Also pretty annoying to have an Illumina sequencer in your bathroom, not to mention its accompanying lab technician.
Inconvenient, you might say.
The objective of the study, therefore, was to devise a system that can identify who’s using the toilet in a bathroom with multiple users.
Global research conducted by Intel indicates that 70% of people are receptive to the idea of toilet sensors collecting personal health data, so the Japanese scientists built on this by asking a sample of individuals how they would, or would not, accept being identified in the bathroom.
Perhaps not surprisingly, the top you-gotta-be-kidding-me methods included facial recognition cameras and microphones (although they weren’t entirely forthcoming about the audio they might have chosen to collect).
Respondents were also uneasy about ID by fingerprint or duration of visit.
Of course, this last idea could be thrown wildly off course if someone chose to tackle War and Peace in the bathroom.
People were considerably keener on other ID suggestions, including someone’s flush handle technique, the distance between their heels and the toilet bowl (are you a tucker or a stretcher?), their door opening technique, or their toilet paper pulling technique.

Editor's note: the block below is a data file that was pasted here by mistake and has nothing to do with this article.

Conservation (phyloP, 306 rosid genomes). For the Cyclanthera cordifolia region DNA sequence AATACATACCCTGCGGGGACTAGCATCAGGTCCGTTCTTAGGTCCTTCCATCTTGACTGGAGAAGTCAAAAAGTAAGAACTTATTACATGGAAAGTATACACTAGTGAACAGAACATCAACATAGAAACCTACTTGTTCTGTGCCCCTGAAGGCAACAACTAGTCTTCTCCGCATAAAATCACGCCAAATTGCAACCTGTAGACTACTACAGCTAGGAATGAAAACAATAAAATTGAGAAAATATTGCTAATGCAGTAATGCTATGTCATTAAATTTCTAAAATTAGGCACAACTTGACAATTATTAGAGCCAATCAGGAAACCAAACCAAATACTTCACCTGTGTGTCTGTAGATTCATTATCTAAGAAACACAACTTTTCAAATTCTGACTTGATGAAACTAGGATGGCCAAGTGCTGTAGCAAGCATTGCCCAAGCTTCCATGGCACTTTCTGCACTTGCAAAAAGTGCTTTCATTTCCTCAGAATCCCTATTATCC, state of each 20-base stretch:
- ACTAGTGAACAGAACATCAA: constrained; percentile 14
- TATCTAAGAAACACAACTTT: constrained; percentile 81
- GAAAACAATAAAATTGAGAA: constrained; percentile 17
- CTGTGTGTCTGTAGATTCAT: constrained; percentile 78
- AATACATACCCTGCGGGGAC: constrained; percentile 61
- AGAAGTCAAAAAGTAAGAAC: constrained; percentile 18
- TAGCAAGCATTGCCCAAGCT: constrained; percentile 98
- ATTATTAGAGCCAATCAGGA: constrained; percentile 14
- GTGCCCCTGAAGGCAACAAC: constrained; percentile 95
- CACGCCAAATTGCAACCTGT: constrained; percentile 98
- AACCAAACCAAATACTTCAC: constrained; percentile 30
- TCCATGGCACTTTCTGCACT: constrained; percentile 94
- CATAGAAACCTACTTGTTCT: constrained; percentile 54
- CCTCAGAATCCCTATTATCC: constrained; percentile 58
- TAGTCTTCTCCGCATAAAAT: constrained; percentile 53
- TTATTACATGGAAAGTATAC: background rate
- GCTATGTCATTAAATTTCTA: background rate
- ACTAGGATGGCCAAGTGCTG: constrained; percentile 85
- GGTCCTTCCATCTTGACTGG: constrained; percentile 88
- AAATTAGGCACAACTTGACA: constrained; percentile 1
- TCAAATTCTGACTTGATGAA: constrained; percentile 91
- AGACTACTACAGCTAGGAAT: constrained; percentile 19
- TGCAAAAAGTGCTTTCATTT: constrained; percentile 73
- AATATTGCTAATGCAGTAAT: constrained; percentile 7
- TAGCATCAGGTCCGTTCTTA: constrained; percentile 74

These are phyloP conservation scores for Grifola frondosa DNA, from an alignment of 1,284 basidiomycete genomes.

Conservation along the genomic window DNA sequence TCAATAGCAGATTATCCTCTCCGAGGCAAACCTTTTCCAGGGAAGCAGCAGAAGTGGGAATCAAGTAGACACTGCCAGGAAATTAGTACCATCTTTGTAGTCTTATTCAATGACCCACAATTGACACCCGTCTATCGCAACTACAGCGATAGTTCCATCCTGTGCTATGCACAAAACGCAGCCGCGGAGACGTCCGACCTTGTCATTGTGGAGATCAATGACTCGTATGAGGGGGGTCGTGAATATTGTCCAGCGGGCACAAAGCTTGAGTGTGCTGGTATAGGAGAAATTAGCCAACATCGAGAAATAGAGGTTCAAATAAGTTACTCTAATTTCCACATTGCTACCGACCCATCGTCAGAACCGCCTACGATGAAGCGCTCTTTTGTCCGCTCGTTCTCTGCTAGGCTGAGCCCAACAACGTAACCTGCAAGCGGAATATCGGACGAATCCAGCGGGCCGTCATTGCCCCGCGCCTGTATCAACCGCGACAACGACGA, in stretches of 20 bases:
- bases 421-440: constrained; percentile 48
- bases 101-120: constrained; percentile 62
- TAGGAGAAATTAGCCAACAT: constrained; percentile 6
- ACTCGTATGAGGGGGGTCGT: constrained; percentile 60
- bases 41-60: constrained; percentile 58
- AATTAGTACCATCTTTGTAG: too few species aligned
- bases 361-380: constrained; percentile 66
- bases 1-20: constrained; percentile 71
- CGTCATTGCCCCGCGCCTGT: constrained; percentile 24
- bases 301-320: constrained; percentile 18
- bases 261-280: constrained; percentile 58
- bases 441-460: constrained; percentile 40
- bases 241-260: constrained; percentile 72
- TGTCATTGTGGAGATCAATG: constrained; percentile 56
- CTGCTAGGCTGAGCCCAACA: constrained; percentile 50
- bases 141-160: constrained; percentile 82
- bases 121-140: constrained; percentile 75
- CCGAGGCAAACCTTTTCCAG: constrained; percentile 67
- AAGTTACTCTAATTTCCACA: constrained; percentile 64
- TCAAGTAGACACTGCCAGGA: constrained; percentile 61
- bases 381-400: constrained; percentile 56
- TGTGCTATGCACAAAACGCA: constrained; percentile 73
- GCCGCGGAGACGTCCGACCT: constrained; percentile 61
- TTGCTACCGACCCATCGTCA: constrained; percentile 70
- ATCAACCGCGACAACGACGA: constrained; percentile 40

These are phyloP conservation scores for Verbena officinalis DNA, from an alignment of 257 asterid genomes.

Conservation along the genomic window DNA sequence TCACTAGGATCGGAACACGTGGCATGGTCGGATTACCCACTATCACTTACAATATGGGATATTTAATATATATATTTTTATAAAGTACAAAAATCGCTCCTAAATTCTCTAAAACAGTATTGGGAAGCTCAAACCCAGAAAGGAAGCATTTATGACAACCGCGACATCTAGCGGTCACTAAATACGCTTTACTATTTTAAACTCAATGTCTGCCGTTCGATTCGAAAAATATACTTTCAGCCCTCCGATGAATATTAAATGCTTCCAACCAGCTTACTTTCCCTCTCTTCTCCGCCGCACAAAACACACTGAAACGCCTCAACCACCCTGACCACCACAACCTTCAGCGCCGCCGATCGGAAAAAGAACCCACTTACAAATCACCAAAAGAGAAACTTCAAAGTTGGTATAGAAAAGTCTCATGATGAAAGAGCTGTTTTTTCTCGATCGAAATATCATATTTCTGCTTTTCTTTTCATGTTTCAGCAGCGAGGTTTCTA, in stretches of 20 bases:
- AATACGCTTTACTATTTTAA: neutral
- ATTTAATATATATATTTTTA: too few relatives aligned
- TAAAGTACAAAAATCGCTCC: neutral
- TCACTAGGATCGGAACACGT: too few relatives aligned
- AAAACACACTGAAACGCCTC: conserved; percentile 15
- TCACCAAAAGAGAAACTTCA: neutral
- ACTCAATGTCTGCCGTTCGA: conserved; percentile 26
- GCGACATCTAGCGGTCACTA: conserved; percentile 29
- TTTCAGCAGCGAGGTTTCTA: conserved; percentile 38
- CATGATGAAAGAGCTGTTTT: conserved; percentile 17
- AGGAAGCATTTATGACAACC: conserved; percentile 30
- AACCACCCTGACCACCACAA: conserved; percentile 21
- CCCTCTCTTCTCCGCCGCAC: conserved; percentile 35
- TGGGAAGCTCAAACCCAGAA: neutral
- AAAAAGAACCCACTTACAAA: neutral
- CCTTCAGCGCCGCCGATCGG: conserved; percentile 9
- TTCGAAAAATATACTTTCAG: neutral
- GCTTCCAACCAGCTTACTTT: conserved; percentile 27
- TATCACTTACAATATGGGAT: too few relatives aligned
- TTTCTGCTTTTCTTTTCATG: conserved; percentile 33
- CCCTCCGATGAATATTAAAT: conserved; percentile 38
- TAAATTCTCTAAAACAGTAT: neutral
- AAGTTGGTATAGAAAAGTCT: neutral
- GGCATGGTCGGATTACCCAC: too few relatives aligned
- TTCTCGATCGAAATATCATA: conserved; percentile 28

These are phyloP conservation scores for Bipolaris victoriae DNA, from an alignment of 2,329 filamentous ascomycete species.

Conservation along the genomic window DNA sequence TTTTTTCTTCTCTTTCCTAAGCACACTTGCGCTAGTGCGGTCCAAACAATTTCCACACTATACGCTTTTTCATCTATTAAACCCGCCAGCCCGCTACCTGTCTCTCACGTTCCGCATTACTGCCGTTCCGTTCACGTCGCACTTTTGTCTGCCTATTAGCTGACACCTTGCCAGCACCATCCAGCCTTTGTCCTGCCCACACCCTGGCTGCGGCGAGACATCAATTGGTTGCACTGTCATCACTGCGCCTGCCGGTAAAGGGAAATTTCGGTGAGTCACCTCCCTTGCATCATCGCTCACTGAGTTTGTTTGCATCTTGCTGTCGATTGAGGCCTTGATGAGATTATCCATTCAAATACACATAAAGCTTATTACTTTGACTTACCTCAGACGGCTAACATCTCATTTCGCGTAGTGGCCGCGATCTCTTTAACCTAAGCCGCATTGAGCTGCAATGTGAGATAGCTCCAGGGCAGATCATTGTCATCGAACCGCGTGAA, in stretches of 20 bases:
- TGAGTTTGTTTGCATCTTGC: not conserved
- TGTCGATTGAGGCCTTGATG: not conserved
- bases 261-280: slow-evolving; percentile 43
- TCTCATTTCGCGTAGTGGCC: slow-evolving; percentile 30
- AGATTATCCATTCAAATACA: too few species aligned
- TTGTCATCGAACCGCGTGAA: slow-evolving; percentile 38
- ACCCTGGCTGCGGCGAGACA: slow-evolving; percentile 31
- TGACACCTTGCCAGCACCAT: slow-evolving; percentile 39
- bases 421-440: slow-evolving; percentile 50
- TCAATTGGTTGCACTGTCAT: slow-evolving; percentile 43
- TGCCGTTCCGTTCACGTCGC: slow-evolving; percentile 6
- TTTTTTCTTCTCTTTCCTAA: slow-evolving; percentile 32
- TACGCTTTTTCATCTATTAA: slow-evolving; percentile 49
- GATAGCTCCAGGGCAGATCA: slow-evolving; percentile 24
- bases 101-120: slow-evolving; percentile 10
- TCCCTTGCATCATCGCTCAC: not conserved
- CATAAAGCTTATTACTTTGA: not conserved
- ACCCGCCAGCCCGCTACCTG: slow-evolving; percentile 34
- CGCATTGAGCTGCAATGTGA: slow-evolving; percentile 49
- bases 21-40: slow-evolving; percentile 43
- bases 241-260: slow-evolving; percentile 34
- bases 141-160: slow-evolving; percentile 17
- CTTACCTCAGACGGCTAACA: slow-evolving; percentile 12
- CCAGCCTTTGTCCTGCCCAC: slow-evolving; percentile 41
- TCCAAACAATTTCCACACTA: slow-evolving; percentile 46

And as we’ve already hinted, it was the latter that really caught the scientists’ interest.
They did briefly, and somewhat incongruously, consider the use of hand-waving as an ID method, but rejected this on the grounds that “in a lavatory, hand waving is an unnecessary action.”
Hand waving? We can only imagine they were thinking about people doing some kind of whiff-wafting.
And wouldn’t that really come under the heading of motion-detection?
Anyway, the basis of their focus on paper-pulling was that the researchers felt our methods in this area are more likely to be personalized, presumably since few of us have ever seen someone else engaged in this activity.
They didn’t say that many of us may have heard, rather than seen, bathroom neighbors dispensing the TP in ways that might sound, shall we say, exotic.
But we move on.